my eyes crossed so far they actually migrated past each other and each fell out the opposite ear. I have had cause to complain a couple of times before about poorly thought-out legislation interfering with legitimate research, but this has got to be about the most downright comical example of which I've ever heard. So what exactly defines a plant's "dignity"? Is a researcher offending a plant's delicate dignity if they spend an unwelcome amount of time leering at their stigmata? Are too many botanical chikan-committers fiddling with Arabidopsis stamens?

Okay, let's calm down a minute and take this seriously - specifically, the latter point that interfering with a plant's ability to reproduce would count as a violation of its "dignity". As pointed out in the Nature article, this could be quite a problem for plant research, particularly research on horticultural significant taxa which are often deliberately bred to be infertile. Not only are seedless fruit often more popular among consumers, but any gardener knows that vegetatively-propagated plants can be relied on to maintain consistent characters while seed-produced progeny are often annoyingly unpredictable. One commenter on the article also points out that infertility can also act as a safeguard when developing, for instance, a genetically-modified variety of an important crop plant, as researchers can feel confident that the novel variety will remain contained until it has been fully tested and its characteristics will not be spread through pollination.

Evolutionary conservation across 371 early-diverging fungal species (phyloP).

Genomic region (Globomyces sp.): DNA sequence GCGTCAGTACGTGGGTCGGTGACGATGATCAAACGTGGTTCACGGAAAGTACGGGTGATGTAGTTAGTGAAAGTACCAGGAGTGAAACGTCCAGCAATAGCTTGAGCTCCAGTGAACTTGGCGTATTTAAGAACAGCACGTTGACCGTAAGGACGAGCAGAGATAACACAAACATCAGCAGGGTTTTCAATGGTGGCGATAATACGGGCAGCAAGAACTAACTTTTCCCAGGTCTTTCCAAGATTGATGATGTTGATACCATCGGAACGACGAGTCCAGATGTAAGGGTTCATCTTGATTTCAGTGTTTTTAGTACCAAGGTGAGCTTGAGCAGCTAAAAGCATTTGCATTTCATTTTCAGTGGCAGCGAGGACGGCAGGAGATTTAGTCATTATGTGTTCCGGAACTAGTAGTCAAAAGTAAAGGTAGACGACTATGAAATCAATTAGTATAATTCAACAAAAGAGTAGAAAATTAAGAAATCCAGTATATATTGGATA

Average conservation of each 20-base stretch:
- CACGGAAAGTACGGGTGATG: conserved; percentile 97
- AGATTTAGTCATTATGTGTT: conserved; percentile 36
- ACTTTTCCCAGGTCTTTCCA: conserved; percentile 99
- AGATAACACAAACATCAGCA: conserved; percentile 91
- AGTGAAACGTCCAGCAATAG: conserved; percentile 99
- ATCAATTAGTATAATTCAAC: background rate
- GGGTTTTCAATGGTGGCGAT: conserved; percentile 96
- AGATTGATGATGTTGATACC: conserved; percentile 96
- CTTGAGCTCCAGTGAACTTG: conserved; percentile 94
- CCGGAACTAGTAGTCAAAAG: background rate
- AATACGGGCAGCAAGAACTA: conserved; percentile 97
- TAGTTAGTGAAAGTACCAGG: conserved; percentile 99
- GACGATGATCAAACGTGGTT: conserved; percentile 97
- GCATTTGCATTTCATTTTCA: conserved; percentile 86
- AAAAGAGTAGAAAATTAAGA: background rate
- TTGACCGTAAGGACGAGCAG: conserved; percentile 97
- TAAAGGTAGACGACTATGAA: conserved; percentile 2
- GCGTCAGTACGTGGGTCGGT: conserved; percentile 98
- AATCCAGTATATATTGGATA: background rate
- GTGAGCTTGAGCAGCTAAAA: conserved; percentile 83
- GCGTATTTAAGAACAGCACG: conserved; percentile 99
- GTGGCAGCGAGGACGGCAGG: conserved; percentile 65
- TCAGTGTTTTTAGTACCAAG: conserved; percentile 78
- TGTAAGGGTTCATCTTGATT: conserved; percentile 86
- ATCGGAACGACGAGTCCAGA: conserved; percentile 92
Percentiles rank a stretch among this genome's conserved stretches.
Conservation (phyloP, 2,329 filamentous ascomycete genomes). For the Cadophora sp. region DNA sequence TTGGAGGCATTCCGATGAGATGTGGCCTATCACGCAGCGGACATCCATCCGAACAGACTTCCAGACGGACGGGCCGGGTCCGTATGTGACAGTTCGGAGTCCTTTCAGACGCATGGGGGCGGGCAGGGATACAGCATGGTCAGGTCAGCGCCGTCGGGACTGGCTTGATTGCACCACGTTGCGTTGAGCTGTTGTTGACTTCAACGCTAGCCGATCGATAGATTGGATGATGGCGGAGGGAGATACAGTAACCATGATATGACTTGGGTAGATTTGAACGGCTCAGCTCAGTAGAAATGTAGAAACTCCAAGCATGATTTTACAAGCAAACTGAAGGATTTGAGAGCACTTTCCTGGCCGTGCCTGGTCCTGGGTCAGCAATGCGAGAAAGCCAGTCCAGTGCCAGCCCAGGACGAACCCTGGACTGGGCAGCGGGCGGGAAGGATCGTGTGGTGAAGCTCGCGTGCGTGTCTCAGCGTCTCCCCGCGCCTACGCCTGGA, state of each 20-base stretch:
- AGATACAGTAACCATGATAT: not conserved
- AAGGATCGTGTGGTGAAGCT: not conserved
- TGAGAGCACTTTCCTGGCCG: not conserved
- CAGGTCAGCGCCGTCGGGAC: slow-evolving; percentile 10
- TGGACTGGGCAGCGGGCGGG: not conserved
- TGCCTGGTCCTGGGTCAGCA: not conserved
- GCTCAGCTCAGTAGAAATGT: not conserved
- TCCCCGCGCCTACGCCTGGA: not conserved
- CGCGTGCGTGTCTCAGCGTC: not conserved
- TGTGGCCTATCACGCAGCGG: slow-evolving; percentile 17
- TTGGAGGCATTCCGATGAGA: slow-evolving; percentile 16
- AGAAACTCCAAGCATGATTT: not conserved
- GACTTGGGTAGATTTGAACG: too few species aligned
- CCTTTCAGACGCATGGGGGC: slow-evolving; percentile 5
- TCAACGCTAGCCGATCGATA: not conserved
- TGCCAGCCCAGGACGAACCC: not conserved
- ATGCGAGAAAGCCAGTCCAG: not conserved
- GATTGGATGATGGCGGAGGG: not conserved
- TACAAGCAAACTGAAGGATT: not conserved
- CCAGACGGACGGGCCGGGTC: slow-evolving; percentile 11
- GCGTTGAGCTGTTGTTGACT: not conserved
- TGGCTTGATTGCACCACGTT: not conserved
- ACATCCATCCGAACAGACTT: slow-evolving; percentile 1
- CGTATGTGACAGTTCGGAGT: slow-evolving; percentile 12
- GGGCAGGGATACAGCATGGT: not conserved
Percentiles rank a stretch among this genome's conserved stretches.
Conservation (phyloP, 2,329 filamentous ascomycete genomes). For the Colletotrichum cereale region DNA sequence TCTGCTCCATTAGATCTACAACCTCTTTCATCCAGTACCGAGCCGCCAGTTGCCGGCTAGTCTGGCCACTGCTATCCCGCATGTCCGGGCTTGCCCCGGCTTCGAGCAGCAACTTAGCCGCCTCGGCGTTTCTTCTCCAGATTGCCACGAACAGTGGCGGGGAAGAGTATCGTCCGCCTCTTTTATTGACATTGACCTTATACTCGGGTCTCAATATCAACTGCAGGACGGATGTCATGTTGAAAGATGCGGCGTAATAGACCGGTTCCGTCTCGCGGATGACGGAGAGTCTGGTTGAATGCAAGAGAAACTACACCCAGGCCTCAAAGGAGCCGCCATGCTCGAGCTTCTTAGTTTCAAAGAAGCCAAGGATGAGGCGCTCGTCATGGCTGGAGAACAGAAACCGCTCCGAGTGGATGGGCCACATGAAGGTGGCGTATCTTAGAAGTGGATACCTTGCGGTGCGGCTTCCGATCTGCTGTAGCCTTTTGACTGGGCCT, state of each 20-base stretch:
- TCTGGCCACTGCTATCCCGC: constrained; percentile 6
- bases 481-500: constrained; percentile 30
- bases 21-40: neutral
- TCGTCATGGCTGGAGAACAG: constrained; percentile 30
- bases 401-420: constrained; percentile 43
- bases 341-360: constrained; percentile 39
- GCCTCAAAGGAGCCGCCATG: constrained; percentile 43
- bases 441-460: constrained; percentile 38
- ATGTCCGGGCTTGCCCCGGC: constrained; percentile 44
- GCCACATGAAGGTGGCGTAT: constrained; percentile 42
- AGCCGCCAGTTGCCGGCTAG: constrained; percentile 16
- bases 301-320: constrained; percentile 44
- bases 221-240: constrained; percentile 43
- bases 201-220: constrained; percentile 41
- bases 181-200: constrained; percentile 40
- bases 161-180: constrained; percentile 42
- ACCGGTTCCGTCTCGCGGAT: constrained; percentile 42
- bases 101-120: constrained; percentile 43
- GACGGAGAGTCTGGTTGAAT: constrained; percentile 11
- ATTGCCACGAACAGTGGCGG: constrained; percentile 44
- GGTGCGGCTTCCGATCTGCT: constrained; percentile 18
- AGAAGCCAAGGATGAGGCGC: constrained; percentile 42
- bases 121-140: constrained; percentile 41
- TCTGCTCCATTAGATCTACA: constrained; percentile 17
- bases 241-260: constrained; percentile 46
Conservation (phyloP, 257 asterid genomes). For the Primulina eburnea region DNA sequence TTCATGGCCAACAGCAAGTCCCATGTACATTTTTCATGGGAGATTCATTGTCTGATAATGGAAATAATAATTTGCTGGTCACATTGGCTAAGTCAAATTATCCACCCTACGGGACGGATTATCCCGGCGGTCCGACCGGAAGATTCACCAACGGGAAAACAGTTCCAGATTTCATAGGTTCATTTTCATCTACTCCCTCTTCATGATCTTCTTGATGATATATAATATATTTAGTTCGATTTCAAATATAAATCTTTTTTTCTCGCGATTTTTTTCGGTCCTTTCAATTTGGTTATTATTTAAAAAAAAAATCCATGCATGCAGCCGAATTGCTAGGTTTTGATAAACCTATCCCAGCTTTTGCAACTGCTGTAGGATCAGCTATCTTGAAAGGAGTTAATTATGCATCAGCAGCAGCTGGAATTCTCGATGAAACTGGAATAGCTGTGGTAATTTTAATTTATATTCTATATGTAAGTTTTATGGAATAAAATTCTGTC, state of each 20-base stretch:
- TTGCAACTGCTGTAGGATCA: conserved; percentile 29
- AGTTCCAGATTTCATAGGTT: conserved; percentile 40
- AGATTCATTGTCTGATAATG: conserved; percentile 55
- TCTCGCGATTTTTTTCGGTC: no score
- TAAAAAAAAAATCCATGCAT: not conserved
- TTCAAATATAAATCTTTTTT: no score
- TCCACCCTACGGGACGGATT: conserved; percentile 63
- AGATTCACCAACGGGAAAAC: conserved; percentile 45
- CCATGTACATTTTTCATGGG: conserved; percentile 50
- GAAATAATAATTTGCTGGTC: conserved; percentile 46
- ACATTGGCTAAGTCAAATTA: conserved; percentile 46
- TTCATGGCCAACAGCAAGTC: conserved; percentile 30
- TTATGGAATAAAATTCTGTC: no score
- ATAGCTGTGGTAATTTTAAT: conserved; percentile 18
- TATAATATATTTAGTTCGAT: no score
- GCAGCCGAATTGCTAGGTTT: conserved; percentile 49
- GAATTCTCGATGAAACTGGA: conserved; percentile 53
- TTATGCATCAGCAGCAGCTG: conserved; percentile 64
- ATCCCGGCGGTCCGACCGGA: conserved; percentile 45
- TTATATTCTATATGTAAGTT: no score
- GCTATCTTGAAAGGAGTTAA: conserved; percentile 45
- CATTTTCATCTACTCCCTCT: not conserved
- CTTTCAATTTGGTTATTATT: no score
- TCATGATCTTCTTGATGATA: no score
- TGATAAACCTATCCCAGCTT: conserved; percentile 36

Another commenter seems to have had the same reaction to the story I did: